Keef is no more elevated into Patrick Henry than the Nazis were elevated into Thomas Jefferson after rightly being allowed to march in Skokie. Everyone still knows who everyone is.

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"Anyone going to a Chief Keef concert at least has to be aware of the chance of trouble."

Has there ever been?

Also, don't go to Jason Aldean shows.

"Why doesn't the mayor help kids whose only risky behavior is sitting in their bedroom when the bullets come through the wall?"

1. Why don't you ask him on your next bike ride?

2. And yet, you endorsed him.

3. The way to protect kids sitting in their bedroom when bullets come through the wall is to understand the likes of Chief Keef.

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I can't believe I'm doing this, but I'm going to recommend Mark Konkol's column on DNAinfo Chicago as an antidote to Steinberg in gaining a fuller understanding of who Keef is.

To wit:

Take a closer look and you'll find that Chief Keef, who documents his life from a California mansion with a pool and tropical flowers on Instagram and Twitter, doesn't seem to be wrapped up in the thuggish life he left behind in Chicago anymore.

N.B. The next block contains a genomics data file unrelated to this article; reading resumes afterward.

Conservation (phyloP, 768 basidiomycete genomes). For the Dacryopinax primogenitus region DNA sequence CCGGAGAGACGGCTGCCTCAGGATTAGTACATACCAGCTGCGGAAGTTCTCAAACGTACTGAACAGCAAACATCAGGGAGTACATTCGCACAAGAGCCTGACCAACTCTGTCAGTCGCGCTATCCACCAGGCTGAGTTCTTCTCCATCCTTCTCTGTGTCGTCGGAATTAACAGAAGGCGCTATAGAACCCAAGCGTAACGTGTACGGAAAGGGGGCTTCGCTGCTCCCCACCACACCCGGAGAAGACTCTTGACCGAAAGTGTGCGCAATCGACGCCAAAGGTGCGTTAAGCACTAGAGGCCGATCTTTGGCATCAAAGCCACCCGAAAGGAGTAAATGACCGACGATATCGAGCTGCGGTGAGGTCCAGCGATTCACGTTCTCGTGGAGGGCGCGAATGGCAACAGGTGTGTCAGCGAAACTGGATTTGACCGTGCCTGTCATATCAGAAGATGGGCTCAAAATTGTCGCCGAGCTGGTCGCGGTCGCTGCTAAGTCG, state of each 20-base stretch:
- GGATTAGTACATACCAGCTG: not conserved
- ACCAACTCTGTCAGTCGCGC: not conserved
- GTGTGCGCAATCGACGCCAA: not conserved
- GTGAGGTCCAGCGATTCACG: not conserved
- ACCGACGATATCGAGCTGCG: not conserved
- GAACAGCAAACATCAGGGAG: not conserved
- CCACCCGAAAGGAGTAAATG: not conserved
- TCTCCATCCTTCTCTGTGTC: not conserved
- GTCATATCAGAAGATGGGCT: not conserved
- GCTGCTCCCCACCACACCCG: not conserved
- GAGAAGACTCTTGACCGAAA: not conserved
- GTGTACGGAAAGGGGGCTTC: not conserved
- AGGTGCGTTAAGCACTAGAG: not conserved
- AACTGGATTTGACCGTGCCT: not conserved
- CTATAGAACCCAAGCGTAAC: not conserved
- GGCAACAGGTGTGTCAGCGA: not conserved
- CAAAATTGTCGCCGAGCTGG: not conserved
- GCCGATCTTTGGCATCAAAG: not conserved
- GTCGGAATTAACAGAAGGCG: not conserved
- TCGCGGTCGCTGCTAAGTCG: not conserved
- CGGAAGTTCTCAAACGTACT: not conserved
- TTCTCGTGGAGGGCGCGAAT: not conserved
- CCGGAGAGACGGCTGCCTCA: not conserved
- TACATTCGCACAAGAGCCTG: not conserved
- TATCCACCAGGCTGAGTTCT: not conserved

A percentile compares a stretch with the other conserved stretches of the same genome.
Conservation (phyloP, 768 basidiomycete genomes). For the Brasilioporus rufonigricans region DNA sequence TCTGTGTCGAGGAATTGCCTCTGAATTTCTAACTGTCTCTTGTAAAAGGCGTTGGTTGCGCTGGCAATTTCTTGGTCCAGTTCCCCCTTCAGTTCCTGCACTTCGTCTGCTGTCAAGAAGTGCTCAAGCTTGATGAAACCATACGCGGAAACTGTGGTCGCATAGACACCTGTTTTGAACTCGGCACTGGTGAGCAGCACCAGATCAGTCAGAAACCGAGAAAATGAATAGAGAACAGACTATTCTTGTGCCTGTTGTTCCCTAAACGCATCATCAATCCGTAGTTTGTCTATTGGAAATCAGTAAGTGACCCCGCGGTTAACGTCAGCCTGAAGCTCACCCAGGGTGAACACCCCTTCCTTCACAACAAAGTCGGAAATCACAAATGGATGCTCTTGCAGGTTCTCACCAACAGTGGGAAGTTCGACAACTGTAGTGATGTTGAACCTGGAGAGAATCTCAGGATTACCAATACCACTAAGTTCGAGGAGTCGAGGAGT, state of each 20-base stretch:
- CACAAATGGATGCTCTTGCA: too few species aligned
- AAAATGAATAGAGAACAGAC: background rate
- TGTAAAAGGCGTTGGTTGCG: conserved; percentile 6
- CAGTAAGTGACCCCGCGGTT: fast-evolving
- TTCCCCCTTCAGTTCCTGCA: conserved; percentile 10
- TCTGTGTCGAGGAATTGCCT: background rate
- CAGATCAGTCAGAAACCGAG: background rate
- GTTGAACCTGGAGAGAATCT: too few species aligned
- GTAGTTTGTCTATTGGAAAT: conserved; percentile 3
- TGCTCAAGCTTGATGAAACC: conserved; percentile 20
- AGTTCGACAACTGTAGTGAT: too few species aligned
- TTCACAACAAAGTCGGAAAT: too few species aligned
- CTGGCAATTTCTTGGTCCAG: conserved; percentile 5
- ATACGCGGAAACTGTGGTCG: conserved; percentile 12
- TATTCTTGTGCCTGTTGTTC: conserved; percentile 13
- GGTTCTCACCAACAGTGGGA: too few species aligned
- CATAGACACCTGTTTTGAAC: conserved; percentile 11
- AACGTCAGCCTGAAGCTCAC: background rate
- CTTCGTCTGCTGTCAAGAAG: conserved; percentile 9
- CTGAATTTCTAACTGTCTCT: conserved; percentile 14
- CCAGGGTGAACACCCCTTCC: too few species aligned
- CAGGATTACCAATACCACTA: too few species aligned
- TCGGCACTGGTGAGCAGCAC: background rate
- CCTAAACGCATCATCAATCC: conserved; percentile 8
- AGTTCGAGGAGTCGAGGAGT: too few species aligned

Rather than posting pictures of his gang-member pals pointing semi-automatic pistols, Chief Keef now shows off his impressive arsenal of paint ball guns - and short videos of him in action on paint ball battlefields - that have become his new hobby. He told Boombox.com that pop star Justin Bieber recently challenged him to a paintball war.

Chief Keef also posts pictures of his son Krue Karter and daughter Kay Kash, who has her own Instagram account. On Friday, Chief Keef endorsed a fancy $1,000 baby stroller you might find at a Roscoe Village Starbucks.

Go read the whole thing.

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Now let's get back to the legal to and fro.

"Councilman Anthony Higgs, D-3rd, who has been outspoken regarding race relations in the city, said Monday if the contract indicated Chief Keef couldn't perform at Craze Fest, its promoters were wrong to allow the hologram of the rapper to be shown," the Tribune's Gary paper reports in yet another article.

"He's aware that much of the rapper's music glorifies violence, and he said no one in the city administration would approve it being brought in."